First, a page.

It’s finally out!
I am thrilled to say that my new book, Psychology Squared: 100 Concepts in Psychology You Should Know is now out, published by Apple Press and available in physical form via Amazon and other channels. Written by myself and Dr. Christopher Sterling, this volume outlines 100 interesting ideas and concepts in psychology, each accompanied by a beautiful illustration or fantastically informative diagram. I’m really proud of what we have achieved, and writing it was really the inspiration for the blog. You can read more about it by visiting my little bookstore here.
The orchestra in my head.
In the three years since our daughters were born I think I have sung more notes than in the previous couple of decades. We sing in the car, at breakfast , to settle down for bed, at playgroups and sometimes just for no reason at all. And you know what? I am great at it. In my head. Pre-vocalisation I am in tune and often there is an orchestral accompaniment. Then it comes out my mouth and it sounds somewhat flat (or sharp) and a tad toneless. None-the-less I enjoy it – in particular I enjoy singing quietly to (or, I admit sometimes, at) my daughters in the wee hours when it is just us.
It turns out singing is good for you. Personally, I find it has a absorbing quality (much like gardening!) which de-stresses to the extent it makes you mindful of the present without worrying about everything else. If you really belt out a tune, the cardio effects can raise endorphin levels much like exercises such as running or swimming. I did consider trying this when singing to my daughter last night, but it was suggested to me that she only has small ears, I can probably project quite loudly, and the two may lead to less than positive parenting.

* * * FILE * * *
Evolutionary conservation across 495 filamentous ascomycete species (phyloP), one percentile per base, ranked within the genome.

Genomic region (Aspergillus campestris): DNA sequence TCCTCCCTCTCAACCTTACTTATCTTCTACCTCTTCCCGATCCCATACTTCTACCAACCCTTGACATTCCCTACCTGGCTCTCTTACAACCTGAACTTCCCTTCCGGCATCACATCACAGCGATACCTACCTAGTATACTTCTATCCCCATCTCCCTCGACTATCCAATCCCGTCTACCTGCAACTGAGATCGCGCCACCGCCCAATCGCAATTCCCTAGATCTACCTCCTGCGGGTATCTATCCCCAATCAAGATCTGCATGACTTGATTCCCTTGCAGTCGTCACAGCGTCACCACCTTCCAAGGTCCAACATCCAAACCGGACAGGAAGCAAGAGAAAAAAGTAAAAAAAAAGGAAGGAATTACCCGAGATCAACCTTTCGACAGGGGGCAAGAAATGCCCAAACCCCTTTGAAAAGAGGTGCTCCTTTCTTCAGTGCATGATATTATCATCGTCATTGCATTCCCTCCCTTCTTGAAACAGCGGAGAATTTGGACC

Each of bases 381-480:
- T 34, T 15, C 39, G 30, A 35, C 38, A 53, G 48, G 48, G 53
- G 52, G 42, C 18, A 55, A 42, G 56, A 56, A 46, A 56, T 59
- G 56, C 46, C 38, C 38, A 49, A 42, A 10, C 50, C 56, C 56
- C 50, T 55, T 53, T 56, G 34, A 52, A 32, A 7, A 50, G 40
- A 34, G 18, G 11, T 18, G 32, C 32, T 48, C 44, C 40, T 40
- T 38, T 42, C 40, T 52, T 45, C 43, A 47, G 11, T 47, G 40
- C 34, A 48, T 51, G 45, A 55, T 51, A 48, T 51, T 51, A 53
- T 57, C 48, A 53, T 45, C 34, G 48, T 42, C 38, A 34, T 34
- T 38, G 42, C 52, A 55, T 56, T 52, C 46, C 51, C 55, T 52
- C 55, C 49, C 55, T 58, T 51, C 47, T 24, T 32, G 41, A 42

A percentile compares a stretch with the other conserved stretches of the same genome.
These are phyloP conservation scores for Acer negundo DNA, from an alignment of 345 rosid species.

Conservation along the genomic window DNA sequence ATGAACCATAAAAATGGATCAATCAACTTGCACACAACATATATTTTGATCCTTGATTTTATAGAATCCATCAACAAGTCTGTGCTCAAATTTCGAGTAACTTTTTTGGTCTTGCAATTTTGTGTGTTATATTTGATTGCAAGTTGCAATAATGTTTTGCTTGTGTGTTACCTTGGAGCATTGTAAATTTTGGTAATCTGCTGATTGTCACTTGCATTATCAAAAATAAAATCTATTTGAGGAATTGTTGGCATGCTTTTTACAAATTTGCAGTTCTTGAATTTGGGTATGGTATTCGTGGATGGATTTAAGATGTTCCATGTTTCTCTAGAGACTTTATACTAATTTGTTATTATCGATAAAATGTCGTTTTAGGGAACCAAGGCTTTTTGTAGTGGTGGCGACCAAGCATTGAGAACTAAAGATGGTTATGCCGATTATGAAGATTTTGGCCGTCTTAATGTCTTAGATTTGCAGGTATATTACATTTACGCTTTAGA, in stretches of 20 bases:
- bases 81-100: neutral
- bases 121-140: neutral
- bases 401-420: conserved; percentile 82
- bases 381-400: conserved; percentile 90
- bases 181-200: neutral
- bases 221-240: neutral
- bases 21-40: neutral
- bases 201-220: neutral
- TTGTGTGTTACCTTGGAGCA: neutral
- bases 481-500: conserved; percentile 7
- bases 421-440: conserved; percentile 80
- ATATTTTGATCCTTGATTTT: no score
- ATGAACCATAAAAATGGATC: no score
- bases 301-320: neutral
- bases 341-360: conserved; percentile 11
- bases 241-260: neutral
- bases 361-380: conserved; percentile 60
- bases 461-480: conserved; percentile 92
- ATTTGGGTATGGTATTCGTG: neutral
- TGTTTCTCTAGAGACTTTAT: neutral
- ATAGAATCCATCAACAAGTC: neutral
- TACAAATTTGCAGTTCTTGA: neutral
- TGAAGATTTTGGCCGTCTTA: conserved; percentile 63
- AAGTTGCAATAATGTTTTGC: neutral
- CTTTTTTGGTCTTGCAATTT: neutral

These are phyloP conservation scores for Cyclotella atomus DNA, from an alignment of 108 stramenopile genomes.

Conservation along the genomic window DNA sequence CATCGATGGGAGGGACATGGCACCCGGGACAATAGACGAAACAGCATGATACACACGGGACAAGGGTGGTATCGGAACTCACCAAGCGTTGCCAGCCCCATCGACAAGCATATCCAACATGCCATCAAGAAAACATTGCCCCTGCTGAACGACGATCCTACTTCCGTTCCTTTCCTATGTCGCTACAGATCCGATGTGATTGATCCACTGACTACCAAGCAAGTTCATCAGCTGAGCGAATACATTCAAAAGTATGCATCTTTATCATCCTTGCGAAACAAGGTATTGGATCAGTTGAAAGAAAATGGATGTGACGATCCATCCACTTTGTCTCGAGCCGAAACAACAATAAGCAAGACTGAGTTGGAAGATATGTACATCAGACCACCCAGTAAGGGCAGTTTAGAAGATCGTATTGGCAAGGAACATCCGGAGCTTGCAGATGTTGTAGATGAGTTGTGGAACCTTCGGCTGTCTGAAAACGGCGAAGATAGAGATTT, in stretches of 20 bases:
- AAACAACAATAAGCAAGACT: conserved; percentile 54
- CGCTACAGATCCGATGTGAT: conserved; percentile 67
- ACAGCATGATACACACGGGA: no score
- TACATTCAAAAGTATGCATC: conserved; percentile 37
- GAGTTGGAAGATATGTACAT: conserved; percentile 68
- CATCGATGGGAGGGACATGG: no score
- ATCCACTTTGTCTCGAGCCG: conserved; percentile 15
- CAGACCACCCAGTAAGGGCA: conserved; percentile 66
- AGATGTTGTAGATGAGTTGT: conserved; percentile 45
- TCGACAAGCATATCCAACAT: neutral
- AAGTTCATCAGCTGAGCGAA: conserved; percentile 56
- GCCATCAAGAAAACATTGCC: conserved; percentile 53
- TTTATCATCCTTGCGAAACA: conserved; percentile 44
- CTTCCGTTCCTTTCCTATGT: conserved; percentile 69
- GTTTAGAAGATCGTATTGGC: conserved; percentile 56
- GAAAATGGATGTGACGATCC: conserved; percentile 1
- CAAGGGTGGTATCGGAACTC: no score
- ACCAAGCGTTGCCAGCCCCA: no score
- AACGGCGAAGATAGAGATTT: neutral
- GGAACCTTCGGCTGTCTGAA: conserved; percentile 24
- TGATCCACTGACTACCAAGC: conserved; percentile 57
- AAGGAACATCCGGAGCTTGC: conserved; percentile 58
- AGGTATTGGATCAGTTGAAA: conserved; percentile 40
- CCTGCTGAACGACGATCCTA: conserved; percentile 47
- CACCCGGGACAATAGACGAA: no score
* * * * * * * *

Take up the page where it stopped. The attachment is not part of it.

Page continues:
Continue reading “The Benefits of Singing and the Orchestra in my Head”
If you like what you have read on the blog, you may be interested to know my first ‘PocketBook’ ebook (on how to reduce cognitive biases and improve decision making) is available to borrow from the Kindle Unlimited Library and the Kindle Owners’ Lending Library – search for Daniel Frings! (you can also find out more about this PocketBook in the Bookshop, including how to get hold of it if you are not a ‘Kindler’)
Dilbert 4 Trump?
Interesting couple of blog entries by Scott Adams (he of Dilbert creator fame) this last couple of weeks. The first why is on why Trump may not be so bad a risk as president as he first seems. It made me chuckle at times, but I don’t buy it – arguing ‘Trump doesn’t mean it most of the time’ just doesn’t cut it for me (nor does the portrayal of Clinton as a drug addled alcoholic seem entirely fair!). But an interesting read none-the-less… What did get me thinking about this article was the notion that you can’t evaluate how well leaders (or decisions) have performed due to the fact you never get to see how the alternatives would have played out. Yet, we are often certain we are pretty good at it!